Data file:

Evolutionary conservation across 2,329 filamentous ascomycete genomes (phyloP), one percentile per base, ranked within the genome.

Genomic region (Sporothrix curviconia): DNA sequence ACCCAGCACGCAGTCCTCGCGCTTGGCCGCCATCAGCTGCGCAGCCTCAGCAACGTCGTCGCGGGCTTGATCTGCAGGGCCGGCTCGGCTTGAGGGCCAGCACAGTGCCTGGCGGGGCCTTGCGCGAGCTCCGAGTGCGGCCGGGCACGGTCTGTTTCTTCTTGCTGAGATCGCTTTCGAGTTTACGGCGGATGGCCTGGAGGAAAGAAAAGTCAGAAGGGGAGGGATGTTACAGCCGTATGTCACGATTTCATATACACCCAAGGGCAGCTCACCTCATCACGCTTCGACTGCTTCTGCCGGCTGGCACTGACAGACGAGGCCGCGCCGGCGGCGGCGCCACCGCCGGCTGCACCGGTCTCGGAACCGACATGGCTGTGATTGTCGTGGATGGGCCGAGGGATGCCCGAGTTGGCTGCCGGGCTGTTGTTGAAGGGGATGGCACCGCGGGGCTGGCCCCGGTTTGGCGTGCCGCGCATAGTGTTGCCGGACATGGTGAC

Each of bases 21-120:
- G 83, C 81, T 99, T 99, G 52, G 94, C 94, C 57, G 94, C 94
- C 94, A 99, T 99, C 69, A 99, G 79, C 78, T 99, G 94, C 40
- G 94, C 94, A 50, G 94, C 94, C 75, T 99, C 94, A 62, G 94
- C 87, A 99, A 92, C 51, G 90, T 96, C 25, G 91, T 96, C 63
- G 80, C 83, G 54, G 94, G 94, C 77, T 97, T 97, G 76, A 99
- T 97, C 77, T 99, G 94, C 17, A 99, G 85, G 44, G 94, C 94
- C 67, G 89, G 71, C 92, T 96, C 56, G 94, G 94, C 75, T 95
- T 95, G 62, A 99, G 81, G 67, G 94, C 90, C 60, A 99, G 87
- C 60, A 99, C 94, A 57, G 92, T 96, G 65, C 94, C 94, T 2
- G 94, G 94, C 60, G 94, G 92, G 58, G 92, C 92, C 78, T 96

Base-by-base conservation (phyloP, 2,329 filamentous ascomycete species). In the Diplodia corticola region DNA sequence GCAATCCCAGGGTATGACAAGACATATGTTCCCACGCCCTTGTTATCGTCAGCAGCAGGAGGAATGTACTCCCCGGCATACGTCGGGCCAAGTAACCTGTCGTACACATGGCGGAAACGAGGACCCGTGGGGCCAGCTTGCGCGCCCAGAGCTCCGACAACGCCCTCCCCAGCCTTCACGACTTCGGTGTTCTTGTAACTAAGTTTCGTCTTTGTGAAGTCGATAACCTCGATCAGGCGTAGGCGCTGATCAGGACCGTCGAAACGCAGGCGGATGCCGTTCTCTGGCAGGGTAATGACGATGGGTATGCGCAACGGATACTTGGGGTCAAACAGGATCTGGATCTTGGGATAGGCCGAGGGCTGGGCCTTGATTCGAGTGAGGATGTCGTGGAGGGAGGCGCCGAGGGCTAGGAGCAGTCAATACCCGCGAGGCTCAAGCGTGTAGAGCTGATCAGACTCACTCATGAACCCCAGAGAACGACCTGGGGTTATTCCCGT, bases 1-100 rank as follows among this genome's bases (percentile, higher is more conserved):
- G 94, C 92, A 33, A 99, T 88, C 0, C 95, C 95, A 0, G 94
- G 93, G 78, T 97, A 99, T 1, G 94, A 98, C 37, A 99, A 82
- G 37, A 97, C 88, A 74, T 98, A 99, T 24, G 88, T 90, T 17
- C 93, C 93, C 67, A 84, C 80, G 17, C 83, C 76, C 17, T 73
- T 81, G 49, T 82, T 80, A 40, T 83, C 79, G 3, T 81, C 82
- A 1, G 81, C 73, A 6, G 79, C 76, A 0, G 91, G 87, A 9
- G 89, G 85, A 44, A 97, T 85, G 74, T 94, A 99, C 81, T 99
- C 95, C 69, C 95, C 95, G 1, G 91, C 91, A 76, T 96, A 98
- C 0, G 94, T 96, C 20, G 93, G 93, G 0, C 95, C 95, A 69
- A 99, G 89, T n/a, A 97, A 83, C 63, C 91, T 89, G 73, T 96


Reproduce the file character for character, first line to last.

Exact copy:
Evolutionary conservation across 2,329 filamentous ascomycete genomes (phyloP), one percentile per base, ranked within the genome.

Genomic region (Sporothrix curviconia): DNA sequence ACCCAGCACGCAGTCCTCGCGCTTGGCCGCCATCAGCTGCGCAGCCTCAGCAACGTCGTCGCGGGCTTGATCTGCAGGGCCGGCTCGGCTTGAGGGCCAGCACAGTGCCTGGCGGGGCCTTGCGCGAGCTCCGAGTGCGGCCGGGCACGGTCTGTTTCTTCTTGCTGAGATCGCTTTCGAGTTTACGGCGGATGGCCTGGAGGAAAGAAAAGTCAGAAGGGGAGGGATGTTACAGCCGTATGTCACGATTTCATATACACCCAAGGGCAGCTCACCTCATCACGCTTCGACTGCTTCTGCCGGCTGGCACTGACAGACGAGGCCGCGCCGGCGGCGGCGCCACCGCCGGCTGCACCGGTCTCGGAACCGACATGGCTGTGATTGTCGTGGATGGGCCGAGGGATGCCCGAGTTGGCTGCCGGGCTGTTGTTGAAGGGGATGGCACCGCGGGGCTGGCCCCGGTTTGGCGTGCCGCGCATAGTGTTGCCGGACATGGTGAC

Each of bases 21-120:
- G 83, C 81, T 99, T 99, G 52, G 94, C 94, C 57, G 94, C 94
- C 94, A 99, T 99, C 69, A 99, G 79, C 78, T 99, G 94, C 40
- G 94, C 94, A 50, G 94, C 94, C 75, T 99, C 94, A 62, G 94
- C 87, A 99, A 92, C 51, G 90, T 96, C 25, G 91, T 96, C 63
- G 80, C 83, G 54, G 94, G 94, C 77, T 97, T 97, G 76, A 99
- T 97, C 77, T 99, G 94, C 17, A 99, G 85, G 44, G 94, C 94
- C 67, G 89, G 71, C 92, T 96, C 56, G 94, G 94, C 75, T 95
- T 95, G 62, A 99, G 81, G 67, G 94, C 90, C 60, A 99, G 87
- C 60, A 99, C 94, A 57, G 92, T 96, G 65, C 94, C 94, T 2
- G 94, G 94, C 60, G 94, G 92, G 58, G 92, C 92, C 78, T 96

Base-by-base conservation (phyloP, 2,329 filamentous ascomycete species). In the Diplodia corticola region DNA sequence GCAATCCCAGGGTATGACAAGACATATGTTCCCACGCCCTTGTTATCGTCAGCAGCAGGAGGAATGTACTCCCCGGCATACGTCGGGCCAAGTAACCTGTCGTACACATGGCGGAAACGAGGACCCGTGGGGCCAGCTTGCGCGCCCAGAGCTCCGACAACGCCCTCCCCAGCCTTCACGACTTCGGTGTTCTTGTAACTAAGTTTCGTCTTTGTGAAGTCGATAACCTCGATCAGGCGTAGGCGCTGATCAGGACCGTCGAAACGCAGGCGGATGCCGTTCTCTGGCAGGGTAATGACGATGGGTATGCGCAACGGATACTTGGGGTCAAACAGGATCTGGATCTTGGGATAGGCCGAGGGCTGGGCCTTGATTCGAGTGAGGATGTCGTGGAGGGAGGCGCCGAGGGCTAGGAGCAGTCAATACCCGCGAGGCTCAAGCGTGTAGAGCTGATCAGACTCACTCATGAACCCCAGAGAACGACCTGGGGTTATTCCCGT, bases 1-100 rank as follows among this genome's bases (percentile, higher is more conserved):
- G 94, C 92, A 33, A 99, T 88, C 0, C 95, C 95, A 0, G 94
- G 93, G 78, T 97, A 99, T 1, G 94, A 98, C 37, A 99, A 82
- G 37, A 97, C 88, A 74, T 98, A 99, T 24, G 88, T 90, T 17
- C 93, C 93, C 67, A 84, C 80, G 17, C 83, C 76, C 17, T 73
- T 81, G 49, T 82, T 80, A 40, T 83, C 79, G 3, T 81, C 82
- A 1, G 81, C 73, A 6, G 79, C 76, A 0, G 91, G 87, A 9
- G 89, G 85, A 44, A 97, T 85, G 74, T 94, A 99, C 81, T 99
- C 95, C 69, C 95, C 95, G 1, G 91, C 91, A 76, T 96, A 98
- C 0, G 94, T 96, C 20, G 93, G 93, G 0, C 95, C 95, A 69
- A 99, G 89, T n/a, A 97, A 83, C 63, C 91, T 89, G 73, T 96